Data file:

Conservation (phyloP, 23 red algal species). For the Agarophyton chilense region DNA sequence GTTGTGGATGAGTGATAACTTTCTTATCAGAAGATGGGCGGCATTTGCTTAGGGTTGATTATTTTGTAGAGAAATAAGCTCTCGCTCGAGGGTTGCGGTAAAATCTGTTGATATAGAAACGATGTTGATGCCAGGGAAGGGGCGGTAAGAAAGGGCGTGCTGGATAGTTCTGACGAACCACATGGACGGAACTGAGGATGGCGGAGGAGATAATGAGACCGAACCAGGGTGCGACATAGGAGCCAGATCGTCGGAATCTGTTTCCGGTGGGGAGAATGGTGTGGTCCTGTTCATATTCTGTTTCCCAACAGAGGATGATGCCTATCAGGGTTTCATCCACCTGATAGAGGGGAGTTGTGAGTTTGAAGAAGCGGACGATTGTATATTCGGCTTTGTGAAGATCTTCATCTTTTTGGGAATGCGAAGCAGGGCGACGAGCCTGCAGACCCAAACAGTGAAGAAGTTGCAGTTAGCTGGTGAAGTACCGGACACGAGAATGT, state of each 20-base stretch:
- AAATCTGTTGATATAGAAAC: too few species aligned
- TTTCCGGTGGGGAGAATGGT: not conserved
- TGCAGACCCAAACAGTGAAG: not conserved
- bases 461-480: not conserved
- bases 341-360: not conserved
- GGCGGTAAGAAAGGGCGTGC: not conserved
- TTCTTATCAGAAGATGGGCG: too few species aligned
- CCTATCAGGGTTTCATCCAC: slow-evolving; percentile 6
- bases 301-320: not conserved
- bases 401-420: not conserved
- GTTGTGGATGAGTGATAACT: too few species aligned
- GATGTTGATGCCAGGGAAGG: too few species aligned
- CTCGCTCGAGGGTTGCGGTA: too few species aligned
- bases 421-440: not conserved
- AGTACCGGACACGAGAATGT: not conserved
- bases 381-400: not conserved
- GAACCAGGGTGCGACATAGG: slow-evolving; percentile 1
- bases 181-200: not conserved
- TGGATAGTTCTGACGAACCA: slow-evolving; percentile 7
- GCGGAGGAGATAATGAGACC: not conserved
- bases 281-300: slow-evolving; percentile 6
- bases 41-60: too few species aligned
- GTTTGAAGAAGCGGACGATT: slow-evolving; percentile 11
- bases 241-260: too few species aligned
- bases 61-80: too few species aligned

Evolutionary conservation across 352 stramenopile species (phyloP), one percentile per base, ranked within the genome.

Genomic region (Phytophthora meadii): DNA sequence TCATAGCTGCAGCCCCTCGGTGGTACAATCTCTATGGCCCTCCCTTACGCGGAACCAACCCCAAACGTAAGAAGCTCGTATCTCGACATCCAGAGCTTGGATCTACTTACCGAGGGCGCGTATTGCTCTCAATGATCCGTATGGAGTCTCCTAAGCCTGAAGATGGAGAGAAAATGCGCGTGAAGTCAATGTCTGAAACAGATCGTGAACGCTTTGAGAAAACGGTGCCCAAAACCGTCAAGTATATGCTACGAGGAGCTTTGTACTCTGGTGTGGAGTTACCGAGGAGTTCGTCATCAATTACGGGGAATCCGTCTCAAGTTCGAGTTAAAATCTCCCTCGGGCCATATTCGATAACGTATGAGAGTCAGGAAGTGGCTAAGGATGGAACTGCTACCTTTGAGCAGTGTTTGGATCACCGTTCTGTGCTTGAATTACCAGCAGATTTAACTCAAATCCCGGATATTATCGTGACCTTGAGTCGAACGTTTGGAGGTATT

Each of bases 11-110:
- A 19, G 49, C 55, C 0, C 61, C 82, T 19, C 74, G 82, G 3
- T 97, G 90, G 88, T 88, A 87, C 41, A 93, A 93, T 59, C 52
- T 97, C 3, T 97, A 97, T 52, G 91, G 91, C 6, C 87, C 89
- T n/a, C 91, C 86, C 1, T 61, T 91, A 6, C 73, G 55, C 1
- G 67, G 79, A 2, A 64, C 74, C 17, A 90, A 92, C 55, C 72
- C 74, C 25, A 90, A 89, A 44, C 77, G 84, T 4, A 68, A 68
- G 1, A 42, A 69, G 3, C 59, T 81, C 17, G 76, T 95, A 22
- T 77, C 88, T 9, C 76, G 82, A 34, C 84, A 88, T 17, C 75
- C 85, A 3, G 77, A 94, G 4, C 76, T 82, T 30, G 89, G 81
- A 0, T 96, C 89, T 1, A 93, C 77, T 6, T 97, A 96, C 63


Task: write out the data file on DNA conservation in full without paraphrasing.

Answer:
Conservation (phyloP, 23 red algal species). For the Agarophyton chilense region DNA sequence GTTGTGGATGAGTGATAACTTTCTTATCAGAAGATGGGCGGCATTTGCTTAGGGTTGATTATTTTGTAGAGAAATAAGCTCTCGCTCGAGGGTTGCGGTAAAATCTGTTGATATAGAAACGATGTTGATGCCAGGGAAGGGGCGGTAAGAAAGGGCGTGCTGGATAGTTCTGACGAACCACATGGACGGAACTGAGGATGGCGGAGGAGATAATGAGACCGAACCAGGGTGCGACATAGGAGCCAGATCGTCGGAATCTGTTTCCGGTGGGGAGAATGGTGTGGTCCTGTTCATATTCTGTTTCCCAACAGAGGATGATGCCTATCAGGGTTTCATCCACCTGATAGAGGGGAGTTGTGAGTTTGAAGAAGCGGACGATTGTATATTCGGCTTTGTGAAGATCTTCATCTTTTTGGGAATGCGAAGCAGGGCGACGAGCCTGCAGACCCAAACAGTGAAGAAGTTGCAGTTAGCTGGTGAAGTACCGGACACGAGAATGT, state of each 20-base stretch:
- AAATCTGTTGATATAGAAAC: too few species aligned
- TTTCCGGTGGGGAGAATGGT: not conserved
- TGCAGACCCAAACAGTGAAG: not conserved
- bases 461-480: not conserved
- bases 341-360: not conserved
- GGCGGTAAGAAAGGGCGTGC: not conserved
- TTCTTATCAGAAGATGGGCG: too few species aligned
- CCTATCAGGGTTTCATCCAC: slow-evolving; percentile 6
- bases 301-320: not conserved
- bases 401-420: not conserved
- GTTGTGGATGAGTGATAACT: too few species aligned
- GATGTTGATGCCAGGGAAGG: too few species aligned
- CTCGCTCGAGGGTTGCGGTA: too few species aligned
- bases 421-440: not conserved
- AGTACCGGACACGAGAATGT: not conserved
- bases 381-400: not conserved
- GAACCAGGGTGCGACATAGG: slow-evolving; percentile 1
- bases 181-200: not conserved
- TGGATAGTTCTGACGAACCA: slow-evolving; percentile 7
- GCGGAGGAGATAATGAGACC: not conserved
- bases 281-300: slow-evolving; percentile 6
- bases 41-60: too few species aligned
- GTTTGAAGAAGCGGACGATT: slow-evolving; percentile 11
- bases 241-260: too few species aligned
- bases 61-80: too few species aligned

Evolutionary conservation across 352 stramenopile species (phyloP), one percentile per base, ranked within the genome.

Genomic region (Phytophthora meadii): DNA sequence TCATAGCTGCAGCCCCTCGGTGGTACAATCTCTATGGCCCTCCCTTACGCGGAACCAACCCCAAACGTAAGAAGCTCGTATCTCGACATCCAGAGCTTGGATCTACTTACCGAGGGCGCGTATTGCTCTCAATGATCCGTATGGAGTCTCCTAAGCCTGAAGATGGAGAGAAAATGCGCGTGAAGTCAATGTCTGAAACAGATCGTGAACGCTTTGAGAAAACGGTGCCCAAAACCGTCAAGTATATGCTACGAGGAGCTTTGTACTCTGGTGTGGAGTTACCGAGGAGTTCGTCATCAATTACGGGGAATCCGTCTCAAGTTCGAGTTAAAATCTCCCTCGGGCCATATTCGATAACGTATGAGAGTCAGGAAGTGGCTAAGGATGGAACTGCTACCTTTGAGCAGTGTTTGGATCACCGTTCTGTGCTTGAATTACCAGCAGATTTAACTCAAATCCCGGATATTATCGTGACCTTGAGTCGAACGTTTGGAGGTATT

Each of bases 11-110:
- A 19, G 49, C 55, C 0, C 61, C 82, T 19, C 74, G 82, G 3
- T 97, G 90, G 88, T 88, A 87, C 41, A 93, A 93, T 59, C 52
- T 97, C 3, T 97, A 97, T 52, G 91, G 91, C 6, C 87, C 89
- T n/a, C 91, C 86, C 1, T 61, T 91, A 6, C 73, G 55, C 1
- G 67, G 79, A 2, A 64, C 74, C 17, A 90, A 92, C 55, C 72
- C 74, C 25, A 90, A 89, A 44, C 77, G 84, T 4, A 68, A 68
- G 1, A 42, A 69, G 3, C 59, T 81, C 17, G 76, T 95, A 22
- T 77, C 88, T 9, C 76, G 82, A 34, C 84, A 88, T 17, C 75
- C 85, A 3, G 77, A 94, G 4, C 76, T 82, T 30, G 89, G 81
- A 0, T 96, C 89, T 1, A 93, C 77, T 6, T 97, A 96, C 63